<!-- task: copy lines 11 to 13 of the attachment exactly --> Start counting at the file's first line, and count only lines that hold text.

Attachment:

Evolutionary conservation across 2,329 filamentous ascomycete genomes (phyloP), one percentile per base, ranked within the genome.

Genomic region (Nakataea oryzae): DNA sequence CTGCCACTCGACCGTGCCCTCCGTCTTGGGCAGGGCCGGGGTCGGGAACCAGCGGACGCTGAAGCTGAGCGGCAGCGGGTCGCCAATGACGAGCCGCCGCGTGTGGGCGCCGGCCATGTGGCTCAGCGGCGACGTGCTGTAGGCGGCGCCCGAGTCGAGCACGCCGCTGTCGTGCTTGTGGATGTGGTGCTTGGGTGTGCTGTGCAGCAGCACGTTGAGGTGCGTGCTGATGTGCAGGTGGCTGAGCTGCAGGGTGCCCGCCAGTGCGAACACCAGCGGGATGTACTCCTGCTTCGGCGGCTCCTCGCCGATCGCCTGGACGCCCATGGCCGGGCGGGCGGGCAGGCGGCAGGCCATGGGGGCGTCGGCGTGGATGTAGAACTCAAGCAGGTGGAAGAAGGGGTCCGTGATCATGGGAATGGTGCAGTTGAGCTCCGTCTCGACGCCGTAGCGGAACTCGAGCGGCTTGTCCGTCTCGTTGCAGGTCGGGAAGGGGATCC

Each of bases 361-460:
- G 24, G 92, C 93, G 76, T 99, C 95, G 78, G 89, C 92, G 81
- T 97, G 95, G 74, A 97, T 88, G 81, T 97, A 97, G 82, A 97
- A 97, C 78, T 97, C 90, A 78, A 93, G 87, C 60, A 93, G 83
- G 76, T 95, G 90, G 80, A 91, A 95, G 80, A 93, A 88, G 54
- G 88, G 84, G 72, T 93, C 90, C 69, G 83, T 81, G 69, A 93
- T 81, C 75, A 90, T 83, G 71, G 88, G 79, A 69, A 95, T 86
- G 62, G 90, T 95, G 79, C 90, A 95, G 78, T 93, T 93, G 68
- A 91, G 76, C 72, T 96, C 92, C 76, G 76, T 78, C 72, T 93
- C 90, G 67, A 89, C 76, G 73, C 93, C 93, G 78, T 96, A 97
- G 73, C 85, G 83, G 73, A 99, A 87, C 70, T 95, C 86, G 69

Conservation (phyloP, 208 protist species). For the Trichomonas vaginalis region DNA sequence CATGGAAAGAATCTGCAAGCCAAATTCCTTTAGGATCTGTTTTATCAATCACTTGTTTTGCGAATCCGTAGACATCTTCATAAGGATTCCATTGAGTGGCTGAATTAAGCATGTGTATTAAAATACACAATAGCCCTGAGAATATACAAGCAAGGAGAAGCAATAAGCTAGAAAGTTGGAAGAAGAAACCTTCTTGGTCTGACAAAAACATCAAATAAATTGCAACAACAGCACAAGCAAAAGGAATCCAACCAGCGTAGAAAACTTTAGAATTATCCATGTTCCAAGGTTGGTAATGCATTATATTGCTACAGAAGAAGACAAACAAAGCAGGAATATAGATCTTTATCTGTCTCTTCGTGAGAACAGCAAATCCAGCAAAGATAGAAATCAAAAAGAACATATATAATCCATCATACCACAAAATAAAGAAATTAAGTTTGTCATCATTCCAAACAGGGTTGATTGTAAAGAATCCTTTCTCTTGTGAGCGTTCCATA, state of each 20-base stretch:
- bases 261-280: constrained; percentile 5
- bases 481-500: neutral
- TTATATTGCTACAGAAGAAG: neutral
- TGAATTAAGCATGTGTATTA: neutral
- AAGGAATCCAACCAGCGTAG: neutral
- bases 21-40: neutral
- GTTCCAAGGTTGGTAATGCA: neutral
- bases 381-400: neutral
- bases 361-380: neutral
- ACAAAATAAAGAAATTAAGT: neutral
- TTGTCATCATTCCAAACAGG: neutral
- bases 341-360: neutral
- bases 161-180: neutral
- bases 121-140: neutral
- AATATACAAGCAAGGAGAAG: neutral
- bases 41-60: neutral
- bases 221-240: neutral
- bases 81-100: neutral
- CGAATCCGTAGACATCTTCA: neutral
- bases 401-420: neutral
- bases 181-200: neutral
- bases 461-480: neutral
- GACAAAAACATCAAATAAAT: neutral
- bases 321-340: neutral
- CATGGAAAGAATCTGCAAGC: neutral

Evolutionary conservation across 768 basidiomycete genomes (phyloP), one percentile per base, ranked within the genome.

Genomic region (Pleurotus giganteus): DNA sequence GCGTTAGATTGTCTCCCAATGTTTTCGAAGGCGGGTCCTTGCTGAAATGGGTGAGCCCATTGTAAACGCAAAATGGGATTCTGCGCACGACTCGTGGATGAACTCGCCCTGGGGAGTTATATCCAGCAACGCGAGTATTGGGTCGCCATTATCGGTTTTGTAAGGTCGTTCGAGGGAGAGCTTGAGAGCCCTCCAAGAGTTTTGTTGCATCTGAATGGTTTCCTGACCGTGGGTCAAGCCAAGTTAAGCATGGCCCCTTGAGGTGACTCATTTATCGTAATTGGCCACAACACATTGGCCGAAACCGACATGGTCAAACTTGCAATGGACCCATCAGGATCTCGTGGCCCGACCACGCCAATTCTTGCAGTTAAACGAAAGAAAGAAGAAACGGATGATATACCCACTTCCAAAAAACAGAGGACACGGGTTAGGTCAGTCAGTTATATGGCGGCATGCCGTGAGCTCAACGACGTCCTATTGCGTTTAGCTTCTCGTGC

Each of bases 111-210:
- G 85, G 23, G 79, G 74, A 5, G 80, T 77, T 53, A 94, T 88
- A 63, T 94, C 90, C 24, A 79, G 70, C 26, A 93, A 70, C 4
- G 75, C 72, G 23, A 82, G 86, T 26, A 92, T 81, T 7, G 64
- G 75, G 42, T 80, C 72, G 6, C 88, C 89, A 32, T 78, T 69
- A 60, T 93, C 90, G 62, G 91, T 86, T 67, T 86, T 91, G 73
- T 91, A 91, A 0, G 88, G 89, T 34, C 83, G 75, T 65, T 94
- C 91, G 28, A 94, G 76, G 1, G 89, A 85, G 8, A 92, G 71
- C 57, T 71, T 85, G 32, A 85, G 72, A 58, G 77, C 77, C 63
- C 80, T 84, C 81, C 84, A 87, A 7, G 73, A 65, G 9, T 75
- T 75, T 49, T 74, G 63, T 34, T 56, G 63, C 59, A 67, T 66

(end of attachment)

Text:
- A 91, G 76, C 72, T 96, C 92, C 76, G 76, T 78, C 72, T 93
- C 90, G 67, A 89, C 76, G 73, C 93, C 93, G 78, T 96, A 97
- G 73, C 85, G 83, G 73, A 99, A 87, C 70, T 95, C 86, G 69